Fracking: The explosive power of our money
Written by Anthony Keen and Chris Walton
A financial protest against fracking
One of the environmental topics of concern for people in many parts of the UK is fracking for gas (methane). The most publicised forms of protest take place at the entrances to the fracking sites, both on the kerbside and in the road, aimed at disrupting access to the sites. Other forms of protest include signing petitions, attending prayer meetings, praying at the fracking sites (Christian Climate Action, see https://christianclimateaction.wordpress.com/),climbing site structures (Christian Climate Action again) and writing to Members of Parliament and local authority planning committees.
These forms of protest might not suit us all, so are there alternatives? Have we thought about the explosive power of our money?
Businesses are very sensitive to loss of customers and falling sales, which have an adverse effect on cash flow and profitability. We are daily subjected to a mass of financial figures, with upbeat forecasts and profit warnings for the interests of the shareholders and the stock market – then we await the share price reaction! One of the most watched market sectors is the supermarkets; who would have predicted Tesco’s problems?
When the fracking method is employed,to extract methane gas from shale, an impermeable rock, many more wells have to be drilled in order to obtain the same volume as when methane gas is extracted from the more permeable sandstone rock. This increases the costs of methane gas extracted by fracking, reducing fracking suppliers margins and /or increasing future selling prices.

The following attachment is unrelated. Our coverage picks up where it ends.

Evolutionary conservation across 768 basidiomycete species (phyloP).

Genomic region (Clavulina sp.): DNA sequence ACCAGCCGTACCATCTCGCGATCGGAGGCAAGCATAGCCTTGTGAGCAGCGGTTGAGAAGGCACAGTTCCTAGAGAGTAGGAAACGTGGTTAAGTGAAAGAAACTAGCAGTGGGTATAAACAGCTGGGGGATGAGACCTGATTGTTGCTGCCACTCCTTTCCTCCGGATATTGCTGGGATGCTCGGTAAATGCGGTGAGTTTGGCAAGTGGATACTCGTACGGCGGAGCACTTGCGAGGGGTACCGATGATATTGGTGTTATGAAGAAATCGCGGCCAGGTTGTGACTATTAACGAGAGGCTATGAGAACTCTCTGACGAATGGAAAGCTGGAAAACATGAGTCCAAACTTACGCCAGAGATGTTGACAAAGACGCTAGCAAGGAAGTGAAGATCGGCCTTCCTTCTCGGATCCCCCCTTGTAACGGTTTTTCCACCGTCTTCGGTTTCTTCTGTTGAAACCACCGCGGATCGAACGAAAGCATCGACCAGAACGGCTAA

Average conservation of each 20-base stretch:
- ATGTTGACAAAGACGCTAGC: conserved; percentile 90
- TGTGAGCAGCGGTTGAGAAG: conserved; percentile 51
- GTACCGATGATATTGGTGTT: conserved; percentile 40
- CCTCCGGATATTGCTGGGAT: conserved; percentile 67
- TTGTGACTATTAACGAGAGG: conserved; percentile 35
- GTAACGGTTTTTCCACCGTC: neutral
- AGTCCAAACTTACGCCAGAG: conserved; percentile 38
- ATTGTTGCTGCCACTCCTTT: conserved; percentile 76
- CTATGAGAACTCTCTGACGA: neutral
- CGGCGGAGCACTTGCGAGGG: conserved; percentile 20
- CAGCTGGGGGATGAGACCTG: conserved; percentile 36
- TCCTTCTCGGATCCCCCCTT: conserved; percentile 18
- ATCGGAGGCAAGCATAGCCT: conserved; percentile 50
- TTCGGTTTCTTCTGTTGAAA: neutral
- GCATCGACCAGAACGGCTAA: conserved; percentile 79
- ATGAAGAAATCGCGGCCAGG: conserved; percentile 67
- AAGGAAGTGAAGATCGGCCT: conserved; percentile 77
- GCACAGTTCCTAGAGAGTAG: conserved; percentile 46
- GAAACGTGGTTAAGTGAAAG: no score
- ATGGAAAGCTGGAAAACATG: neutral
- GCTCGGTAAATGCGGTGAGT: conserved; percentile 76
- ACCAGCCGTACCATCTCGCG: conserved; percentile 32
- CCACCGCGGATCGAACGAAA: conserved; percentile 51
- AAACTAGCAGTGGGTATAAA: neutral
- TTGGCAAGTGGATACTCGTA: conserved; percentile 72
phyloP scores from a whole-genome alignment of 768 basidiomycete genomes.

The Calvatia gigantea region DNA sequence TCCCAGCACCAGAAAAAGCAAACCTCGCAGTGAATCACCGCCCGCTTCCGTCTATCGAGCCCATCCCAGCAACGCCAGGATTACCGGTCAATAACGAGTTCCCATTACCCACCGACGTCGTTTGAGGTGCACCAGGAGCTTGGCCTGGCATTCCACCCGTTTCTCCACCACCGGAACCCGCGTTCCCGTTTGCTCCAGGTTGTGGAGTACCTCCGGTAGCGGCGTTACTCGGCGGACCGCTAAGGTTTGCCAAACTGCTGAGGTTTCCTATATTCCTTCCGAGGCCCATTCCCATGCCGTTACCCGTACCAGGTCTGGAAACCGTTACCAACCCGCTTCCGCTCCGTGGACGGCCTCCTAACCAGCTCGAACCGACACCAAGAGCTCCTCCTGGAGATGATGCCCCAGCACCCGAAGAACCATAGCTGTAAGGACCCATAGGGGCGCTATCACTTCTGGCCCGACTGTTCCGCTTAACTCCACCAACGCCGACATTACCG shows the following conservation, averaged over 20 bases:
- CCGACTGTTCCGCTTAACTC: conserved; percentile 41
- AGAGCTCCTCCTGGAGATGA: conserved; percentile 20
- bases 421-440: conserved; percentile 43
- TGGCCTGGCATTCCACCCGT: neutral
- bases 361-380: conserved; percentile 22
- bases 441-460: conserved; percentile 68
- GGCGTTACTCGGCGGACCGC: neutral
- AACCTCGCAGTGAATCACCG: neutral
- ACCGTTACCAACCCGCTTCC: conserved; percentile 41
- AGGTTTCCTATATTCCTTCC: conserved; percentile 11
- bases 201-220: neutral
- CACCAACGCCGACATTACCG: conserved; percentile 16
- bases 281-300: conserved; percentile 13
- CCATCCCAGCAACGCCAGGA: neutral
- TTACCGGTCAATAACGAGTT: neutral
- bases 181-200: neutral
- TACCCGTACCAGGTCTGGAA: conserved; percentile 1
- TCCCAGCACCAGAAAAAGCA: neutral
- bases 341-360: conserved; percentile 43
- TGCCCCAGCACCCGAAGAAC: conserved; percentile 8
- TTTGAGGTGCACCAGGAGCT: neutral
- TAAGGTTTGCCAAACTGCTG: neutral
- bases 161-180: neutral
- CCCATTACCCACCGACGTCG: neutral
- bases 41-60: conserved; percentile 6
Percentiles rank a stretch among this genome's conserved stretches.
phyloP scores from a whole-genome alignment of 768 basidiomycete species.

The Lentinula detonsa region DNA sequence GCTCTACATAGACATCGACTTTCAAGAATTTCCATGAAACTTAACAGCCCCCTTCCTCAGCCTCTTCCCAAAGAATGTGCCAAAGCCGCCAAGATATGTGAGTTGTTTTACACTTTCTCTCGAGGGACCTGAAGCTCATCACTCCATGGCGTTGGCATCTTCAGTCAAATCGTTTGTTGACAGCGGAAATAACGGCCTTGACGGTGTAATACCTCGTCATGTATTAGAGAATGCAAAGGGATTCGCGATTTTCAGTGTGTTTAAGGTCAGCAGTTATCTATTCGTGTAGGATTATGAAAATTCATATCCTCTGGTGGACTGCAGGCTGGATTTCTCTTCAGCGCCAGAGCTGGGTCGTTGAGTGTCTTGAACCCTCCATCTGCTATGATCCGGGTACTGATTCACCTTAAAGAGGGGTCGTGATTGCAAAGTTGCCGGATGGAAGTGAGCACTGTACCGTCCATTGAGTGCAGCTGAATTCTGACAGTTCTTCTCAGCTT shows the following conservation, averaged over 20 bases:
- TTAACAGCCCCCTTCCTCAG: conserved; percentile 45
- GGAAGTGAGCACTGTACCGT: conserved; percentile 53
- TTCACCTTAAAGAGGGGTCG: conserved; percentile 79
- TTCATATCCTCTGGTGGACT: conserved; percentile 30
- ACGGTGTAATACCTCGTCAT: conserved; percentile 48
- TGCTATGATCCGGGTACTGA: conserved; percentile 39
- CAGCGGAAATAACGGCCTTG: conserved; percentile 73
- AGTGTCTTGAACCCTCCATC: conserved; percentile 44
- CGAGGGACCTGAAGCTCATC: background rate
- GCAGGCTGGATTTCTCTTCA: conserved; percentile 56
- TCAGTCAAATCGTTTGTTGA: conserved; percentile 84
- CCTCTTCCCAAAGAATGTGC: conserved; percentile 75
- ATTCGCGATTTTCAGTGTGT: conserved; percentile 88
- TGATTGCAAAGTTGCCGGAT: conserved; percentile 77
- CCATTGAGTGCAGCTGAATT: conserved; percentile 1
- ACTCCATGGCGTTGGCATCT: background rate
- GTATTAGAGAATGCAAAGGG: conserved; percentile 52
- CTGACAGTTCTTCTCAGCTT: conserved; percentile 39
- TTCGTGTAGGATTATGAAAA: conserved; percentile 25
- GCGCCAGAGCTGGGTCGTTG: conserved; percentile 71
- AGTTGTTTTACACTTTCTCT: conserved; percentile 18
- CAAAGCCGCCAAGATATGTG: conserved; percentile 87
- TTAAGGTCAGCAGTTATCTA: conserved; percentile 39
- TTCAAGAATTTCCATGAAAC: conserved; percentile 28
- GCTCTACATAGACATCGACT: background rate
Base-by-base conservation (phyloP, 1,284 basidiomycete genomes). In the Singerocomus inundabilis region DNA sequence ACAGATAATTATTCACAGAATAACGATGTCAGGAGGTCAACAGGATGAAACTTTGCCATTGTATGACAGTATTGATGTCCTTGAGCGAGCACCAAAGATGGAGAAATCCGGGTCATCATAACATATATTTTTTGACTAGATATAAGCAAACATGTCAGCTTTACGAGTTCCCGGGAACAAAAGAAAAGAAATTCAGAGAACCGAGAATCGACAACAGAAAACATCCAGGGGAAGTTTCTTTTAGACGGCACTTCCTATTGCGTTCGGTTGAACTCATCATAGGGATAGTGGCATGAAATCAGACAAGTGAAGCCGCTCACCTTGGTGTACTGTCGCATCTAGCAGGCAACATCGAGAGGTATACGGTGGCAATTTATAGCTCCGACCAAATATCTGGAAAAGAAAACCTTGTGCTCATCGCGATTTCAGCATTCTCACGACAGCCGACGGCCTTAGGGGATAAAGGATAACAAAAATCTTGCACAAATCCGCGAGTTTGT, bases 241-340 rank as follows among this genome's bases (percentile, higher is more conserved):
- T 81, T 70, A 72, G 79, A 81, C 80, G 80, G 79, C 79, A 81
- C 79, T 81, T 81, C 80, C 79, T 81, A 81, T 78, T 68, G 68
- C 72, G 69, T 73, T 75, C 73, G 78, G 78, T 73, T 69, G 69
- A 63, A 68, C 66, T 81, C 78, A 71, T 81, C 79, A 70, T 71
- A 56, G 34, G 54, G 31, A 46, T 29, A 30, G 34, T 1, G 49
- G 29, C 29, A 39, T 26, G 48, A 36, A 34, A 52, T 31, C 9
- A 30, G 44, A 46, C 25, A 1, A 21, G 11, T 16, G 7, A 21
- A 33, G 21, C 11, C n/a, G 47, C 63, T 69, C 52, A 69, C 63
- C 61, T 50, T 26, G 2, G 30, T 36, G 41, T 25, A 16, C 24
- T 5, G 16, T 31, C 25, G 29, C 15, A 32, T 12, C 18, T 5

What about the option of protest using our money by switching to a ‘green energy’ supplier? This involves no potentially illegal action; in fact, switching suppliers is even encouraged by the UK Government!
Switching to ‘green energy’ suppliers would reduce the market demand for high carbon methane gas, impacting negatively on the fracking companies and the high carbon methane gas energy supplier’s finances, for years. Some people consider buying 100% renewable energy, as this encourages the renewables industry to continue future investment, with an unintended consequence of undermining the development of the high carbon gas industry, including fracking. As ‘green energy’ is still in its infancy and the option of renewable gas is limited, it is particularly good if renewable gas is included in the energy package. Recent information indicates that the companies Good Energy and Ecotricity are the only two green suppliers who ‘make’ their own energy, rather than buying it from other suppliers, and, therefore, their prices are a little higher.
To assist you in investigating green energy suppliers, some of them are listed below:
Bulb Energy www.bulb.co.uk
Pure Planet www.purepla.net
OVO Energy www.ovoenergy.com
Good Energy www.goodenergy.co.uk
Green Energy (UK) PLC www.greenenergyuk.com
Flow Energy www.flow energy.uk.com
The consumer organisation Which? lists a total of 81 conventional and green energy suppliers. Use of comparison websites may also be of assistance.
…than cost the earth”
Disclaimer. The authors are not recommending any of the companies mentioned and will not be liable for any decisions made by the readers of this article.